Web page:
Let them eat cake.
— attributed to Marie Antoinette
Were communism not a thing of the past, one might worry that its appeal to the poor would begin to resonate with U.S. workers and it would enjoy a resurgence. Happily, that won't happen. By now the American worker is reconciled to the fact that some have it and some don't and those who don't, won't, as long as George Bush is president.
At first it was simply news of the tax cut. As Mr. Bush loves to explain, if his plan is passed there will be an average tax cut that affects rich and poor alike. Under the proposed budget, the rich will get $1.4 trillion in tax cuts. The less-affluent will receive cuts in programs that provide food stamps, school lunches, health care for the poor and disabled, etc. Nonetheless, who among the poor is so mean-spirited as to begrudge the wealthy the extra money they will get if the tax cut is passed? It is, after all, the wealthy who are the engines that drive our economy. The poor do little to help it along, being mainly the recipients of the programs that will be cut. And it's not only the tax cut that will benefit the wealthy.
A report in The Wall Street Journal gives examples of how some large companies have gone to extraordinary lengths to protect their executives from the sorts of disappointment that others have suffered. United Airlines employees saw the value of their pension plans drop from hundreds of thousands of dollars to almost nothing, thanks to the management of that company by its executives. That had a demoralizing effect on UAL rank-and-file employees and that company and others like it do not want their high-paid executives to be similarly demoralized. They won't be.
According to a recent story in The Wall Street Journal, Delta Air Lines has set up special retirement trusts of $25 million to ensure pension payments to 33 of its top executives. Delta is not alone in taking steps to protect the pensions of its high-paid executives. Altria Group Inc. (formerly known as Philip Morris) did it, as did LTV Corp., UAL Corp. and Abbott Laboratories. These trusts turn the retirement accounts over to the executives and in the unlikely event that the companies are forced to take bankruptcy, the money is protected from avaricious creditors. When money is paid to executives earlier than contemplated when the accounts were set up, the executives incur additional taxes. Not wanting to inflict that hardship on these hardworking folk, some of the companies like Delta and Abbott pay them additional amounts in order to cover the taxes. United Airlines' recently hired CEO, Glenn F. Tilton, had $4.5 million put into three trusts in his name to make up for retirement benefits he gave up in leaving his prior job at ChevronTexaco Corp.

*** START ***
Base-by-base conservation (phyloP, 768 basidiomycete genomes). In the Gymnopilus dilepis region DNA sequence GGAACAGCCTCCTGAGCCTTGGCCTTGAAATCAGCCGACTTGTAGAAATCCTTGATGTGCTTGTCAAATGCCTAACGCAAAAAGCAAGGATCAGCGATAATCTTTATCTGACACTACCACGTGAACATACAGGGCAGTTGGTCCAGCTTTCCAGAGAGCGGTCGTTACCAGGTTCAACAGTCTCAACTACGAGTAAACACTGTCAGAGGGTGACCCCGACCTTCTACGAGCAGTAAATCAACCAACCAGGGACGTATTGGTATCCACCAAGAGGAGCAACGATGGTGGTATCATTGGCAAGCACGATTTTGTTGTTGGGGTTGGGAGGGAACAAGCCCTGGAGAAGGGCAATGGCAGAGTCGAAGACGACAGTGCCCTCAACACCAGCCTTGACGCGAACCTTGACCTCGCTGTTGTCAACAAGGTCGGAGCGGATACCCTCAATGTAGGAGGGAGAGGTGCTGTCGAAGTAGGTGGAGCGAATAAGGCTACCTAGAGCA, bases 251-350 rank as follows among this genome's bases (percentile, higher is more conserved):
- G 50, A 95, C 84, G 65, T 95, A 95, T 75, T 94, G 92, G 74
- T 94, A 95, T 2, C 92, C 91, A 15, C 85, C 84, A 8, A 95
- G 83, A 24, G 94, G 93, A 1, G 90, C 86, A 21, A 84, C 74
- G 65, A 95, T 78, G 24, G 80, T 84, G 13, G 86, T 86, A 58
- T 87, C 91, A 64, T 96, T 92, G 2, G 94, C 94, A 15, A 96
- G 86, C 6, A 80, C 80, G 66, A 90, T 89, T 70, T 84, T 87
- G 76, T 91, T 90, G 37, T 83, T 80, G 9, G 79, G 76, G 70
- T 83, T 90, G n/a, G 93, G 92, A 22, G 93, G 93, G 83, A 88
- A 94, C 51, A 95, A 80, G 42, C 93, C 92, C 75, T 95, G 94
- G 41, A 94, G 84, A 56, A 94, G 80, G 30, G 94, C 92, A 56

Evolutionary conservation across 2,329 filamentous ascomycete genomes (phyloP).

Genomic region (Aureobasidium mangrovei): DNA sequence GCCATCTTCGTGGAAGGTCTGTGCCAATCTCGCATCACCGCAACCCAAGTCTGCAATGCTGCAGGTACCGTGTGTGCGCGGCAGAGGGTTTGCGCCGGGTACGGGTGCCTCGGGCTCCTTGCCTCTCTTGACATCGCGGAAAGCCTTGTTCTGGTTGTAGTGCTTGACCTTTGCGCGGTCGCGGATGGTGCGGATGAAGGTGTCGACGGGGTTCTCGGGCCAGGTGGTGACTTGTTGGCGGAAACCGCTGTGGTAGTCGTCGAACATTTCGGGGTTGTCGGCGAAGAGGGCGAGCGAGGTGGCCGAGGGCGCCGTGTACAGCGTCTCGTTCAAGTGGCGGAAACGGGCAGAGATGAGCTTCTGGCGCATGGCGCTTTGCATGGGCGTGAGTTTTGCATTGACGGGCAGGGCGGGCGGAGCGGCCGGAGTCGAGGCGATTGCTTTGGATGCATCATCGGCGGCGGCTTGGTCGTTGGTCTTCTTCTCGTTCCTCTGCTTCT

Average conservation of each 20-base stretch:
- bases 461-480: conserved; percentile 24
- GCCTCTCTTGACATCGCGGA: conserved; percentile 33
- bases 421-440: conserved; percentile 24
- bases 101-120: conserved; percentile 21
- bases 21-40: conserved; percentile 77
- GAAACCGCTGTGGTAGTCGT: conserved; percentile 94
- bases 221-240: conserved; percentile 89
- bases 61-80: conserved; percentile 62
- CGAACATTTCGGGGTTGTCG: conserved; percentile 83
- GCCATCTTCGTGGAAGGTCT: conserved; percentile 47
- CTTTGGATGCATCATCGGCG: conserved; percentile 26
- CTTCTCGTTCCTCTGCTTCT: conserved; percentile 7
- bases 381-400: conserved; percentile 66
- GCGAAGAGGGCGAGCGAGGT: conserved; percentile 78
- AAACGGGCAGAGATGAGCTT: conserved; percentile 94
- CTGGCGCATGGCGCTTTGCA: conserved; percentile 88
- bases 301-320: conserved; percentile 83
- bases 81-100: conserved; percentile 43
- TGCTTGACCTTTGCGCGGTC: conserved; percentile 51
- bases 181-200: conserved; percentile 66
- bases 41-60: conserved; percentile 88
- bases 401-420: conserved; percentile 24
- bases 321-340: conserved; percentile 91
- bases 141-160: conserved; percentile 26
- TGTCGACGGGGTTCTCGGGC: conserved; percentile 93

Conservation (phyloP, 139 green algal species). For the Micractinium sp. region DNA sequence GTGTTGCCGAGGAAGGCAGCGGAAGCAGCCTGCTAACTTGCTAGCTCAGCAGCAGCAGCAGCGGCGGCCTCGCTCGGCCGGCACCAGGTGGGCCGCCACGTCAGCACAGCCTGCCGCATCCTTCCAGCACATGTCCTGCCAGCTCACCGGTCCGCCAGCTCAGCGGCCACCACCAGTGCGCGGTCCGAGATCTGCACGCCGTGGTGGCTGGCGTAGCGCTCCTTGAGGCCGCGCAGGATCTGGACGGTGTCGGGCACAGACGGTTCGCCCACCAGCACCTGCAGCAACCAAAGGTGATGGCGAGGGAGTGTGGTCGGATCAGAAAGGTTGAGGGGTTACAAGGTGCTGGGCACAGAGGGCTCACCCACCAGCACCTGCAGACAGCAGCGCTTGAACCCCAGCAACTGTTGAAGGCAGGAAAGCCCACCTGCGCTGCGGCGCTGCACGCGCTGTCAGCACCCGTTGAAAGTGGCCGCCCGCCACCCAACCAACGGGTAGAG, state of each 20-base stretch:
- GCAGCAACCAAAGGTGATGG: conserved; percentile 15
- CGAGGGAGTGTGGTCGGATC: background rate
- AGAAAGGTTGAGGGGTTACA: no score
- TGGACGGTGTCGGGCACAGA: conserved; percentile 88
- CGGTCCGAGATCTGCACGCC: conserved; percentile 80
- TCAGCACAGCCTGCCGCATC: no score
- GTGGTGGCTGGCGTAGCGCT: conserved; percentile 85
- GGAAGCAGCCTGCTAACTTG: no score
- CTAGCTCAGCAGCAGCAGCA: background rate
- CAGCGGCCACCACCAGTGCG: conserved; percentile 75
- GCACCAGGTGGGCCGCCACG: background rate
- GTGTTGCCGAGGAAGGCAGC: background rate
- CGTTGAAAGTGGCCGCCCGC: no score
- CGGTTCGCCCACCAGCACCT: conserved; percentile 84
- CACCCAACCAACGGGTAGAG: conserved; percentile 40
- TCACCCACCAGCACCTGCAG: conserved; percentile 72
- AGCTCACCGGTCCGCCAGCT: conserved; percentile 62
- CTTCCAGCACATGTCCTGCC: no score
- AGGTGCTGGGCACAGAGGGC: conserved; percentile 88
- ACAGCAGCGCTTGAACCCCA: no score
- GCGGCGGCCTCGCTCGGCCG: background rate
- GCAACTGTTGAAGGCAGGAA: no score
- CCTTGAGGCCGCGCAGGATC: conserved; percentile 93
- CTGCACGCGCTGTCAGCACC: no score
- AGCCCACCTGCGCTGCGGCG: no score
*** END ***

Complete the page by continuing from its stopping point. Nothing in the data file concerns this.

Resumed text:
The only slightly troubling thing about the news of the executives' compensation (and this can be blamed on neither the executives nor the media) is that the stories were prominently featured exactly one day before news of the most recent figures on unemployment were published. Talk about bad timing! The Journal story came out on April 3, and the unemployment news came out on April 4.
The news on April 4 was that the job market continued to deteriorate in March. The economy lost 108,000 jobs. The unemployment rate stayed at 5.8 percent but that is because of a rise in the number of people who are not looking for work. In the last two years employment has fallen by almost 2.4 million jobs or 1.8 percent of employment. That is worse than in the early 1990s, when employment never fell by more than 1.3 percent over a two-year period.
Not to worry, however. Help is on the way in the form of the tax cut if Congress doesn't lose heart and cut it in half. Those voting to cut the tax cut in half have probably never been unemployed and don't know what it's like. If they could stop for a moment and put themselves in the shoes of the unemployed, they would realize that anything less than the full $726 million cut is the equivalent of saying to the unemployed, "We don't care about you."
Don Evans, Secretary of the Department of Commerce, whose net worth increased to $23.8 million while serving as chairman of Tom Brown, a small oil firm based in Denver, has an understanding of money that those with less lack. On the department's Web site he is quoted as saying: "President Bush and I share the belief that governments don't create wealth and prosperity: people do. It is government's role to create the right conditions for America's workers and businesses to flourish." Talking about the need for the tax cut, he said: "Now is the time for Congress to act on the president's plan to ensure that the economic news gets better, the American economy grows stronger and American jobs grow faster. America's unemployed workers are counting on them to do so."
A tax cut that puts $90,222 in the pockets of those earning more than $1 million annually and less than $100 into the pockets of 49 percent of the rest of the employed (according to the Center on Budget and Policy Priorities) should be a big first step toward accomplishing that. The unemployed can hardly wait to find jobs so that they, too, can enjoy the benefit of the tax cut.
Christopher Brauchli is a Boulder lawyer and and writes a weekly column for the Knight Ridder news service. He can be reached at email@example.com
Copyright 2002, The Daily Camera